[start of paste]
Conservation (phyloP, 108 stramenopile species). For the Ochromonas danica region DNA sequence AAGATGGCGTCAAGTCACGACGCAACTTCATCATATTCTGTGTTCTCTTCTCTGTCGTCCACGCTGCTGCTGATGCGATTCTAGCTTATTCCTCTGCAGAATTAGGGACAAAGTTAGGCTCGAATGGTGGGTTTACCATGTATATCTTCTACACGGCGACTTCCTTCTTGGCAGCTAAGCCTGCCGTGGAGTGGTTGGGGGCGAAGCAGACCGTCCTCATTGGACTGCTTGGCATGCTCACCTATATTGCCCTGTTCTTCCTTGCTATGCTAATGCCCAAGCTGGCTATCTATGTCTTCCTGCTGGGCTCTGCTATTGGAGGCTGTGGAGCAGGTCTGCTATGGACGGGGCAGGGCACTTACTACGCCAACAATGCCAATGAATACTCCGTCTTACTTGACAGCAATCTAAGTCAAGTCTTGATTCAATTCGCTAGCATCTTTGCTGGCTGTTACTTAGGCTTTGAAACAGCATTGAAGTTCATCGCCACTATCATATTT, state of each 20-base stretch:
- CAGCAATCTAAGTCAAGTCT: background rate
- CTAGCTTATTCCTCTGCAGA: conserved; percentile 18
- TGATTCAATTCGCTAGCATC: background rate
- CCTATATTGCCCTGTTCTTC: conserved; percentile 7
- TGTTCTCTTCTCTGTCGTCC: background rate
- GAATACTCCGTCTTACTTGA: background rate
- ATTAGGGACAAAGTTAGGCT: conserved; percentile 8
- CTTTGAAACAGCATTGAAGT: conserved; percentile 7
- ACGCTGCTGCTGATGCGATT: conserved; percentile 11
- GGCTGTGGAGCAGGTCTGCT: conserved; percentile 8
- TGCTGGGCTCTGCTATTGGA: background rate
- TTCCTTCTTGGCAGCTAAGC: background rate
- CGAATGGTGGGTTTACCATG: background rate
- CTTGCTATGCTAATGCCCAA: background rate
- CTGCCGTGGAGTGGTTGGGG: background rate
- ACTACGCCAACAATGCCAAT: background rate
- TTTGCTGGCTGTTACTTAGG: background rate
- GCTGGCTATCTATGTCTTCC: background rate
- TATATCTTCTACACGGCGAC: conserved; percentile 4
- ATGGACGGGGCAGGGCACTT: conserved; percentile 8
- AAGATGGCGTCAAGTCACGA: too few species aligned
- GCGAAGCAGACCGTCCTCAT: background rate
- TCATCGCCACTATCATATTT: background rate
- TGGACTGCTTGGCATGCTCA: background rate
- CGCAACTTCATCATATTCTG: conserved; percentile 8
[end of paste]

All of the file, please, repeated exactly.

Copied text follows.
Conservation (phyloP, 108 stramenopile species). For the Ochromonas danica region DNA sequence AAGATGGCGTCAAGTCACGACGCAACTTCATCATATTCTGTGTTCTCTTCTCTGTCGTCCACGCTGCTGCTGATGCGATTCTAGCTTATTCCTCTGCAGAATTAGGGACAAAGTTAGGCTCGAATGGTGGGTTTACCATGTATATCTTCTACACGGCGACTTCCTTCTTGGCAGCTAAGCCTGCCGTGGAGTGGTTGGGGGCGAAGCAGACCGTCCTCATTGGACTGCTTGGCATGCTCACCTATATTGCCCTGTTCTTCCTTGCTATGCTAATGCCCAAGCTGGCTATCTATGTCTTCCTGCTGGGCTCTGCTATTGGAGGCTGTGGAGCAGGTCTGCTATGGACGGGGCAGGGCACTTACTACGCCAACAATGCCAATGAATACTCCGTCTTACTTGACAGCAATCTAAGTCAAGTCTTGATTCAATTCGCTAGCATCTTTGCTGGCTGTTACTTAGGCTTTGAAACAGCATTGAAGTTCATCGCCACTATCATATTT, state of each 20-base stretch:
- CAGCAATCTAAGTCAAGTCT: background rate
- CTAGCTTATTCCTCTGCAGA: conserved; percentile 18
- TGATTCAATTCGCTAGCATC: background rate
- CCTATATTGCCCTGTTCTTC: conserved; percentile 7
- TGTTCTCTTCTCTGTCGTCC: background rate
- GAATACTCCGTCTTACTTGA: background rate
- ATTAGGGACAAAGTTAGGCT: conserved; percentile 8
- CTTTGAAACAGCATTGAAGT: conserved; percentile 7
- ACGCTGCTGCTGATGCGATT: conserved; percentile 11
- GGCTGTGGAGCAGGTCTGCT: conserved; percentile 8
- TGCTGGGCTCTGCTATTGGA: background rate
- TTCCTTCTTGGCAGCTAAGC: background rate
- CGAATGGTGGGTTTACCATG: background rate
- CTTGCTATGCTAATGCCCAA: background rate
- CTGCCGTGGAGTGGTTGGGG: background rate
- ACTACGCCAACAATGCCAAT: background rate
- TTTGCTGGCTGTTACTTAGG: background rate
- GCTGGCTATCTATGTCTTCC: background rate
- TATATCTTCTACACGGCGAC: conserved; percentile 4
- ATGGACGGGGCAGGGCACTT: conserved; percentile 8
- AAGATGGCGTCAAGTCACGA: too few species aligned
- GCGAAGCAGACCGTCCTCAT: background rate
- TCATCGCCACTATCATATTT: background rate
- TGGACTGCTTGGCATGCTCA: background rate
- CGCAACTTCATCATATTCTG: conserved; percentile 8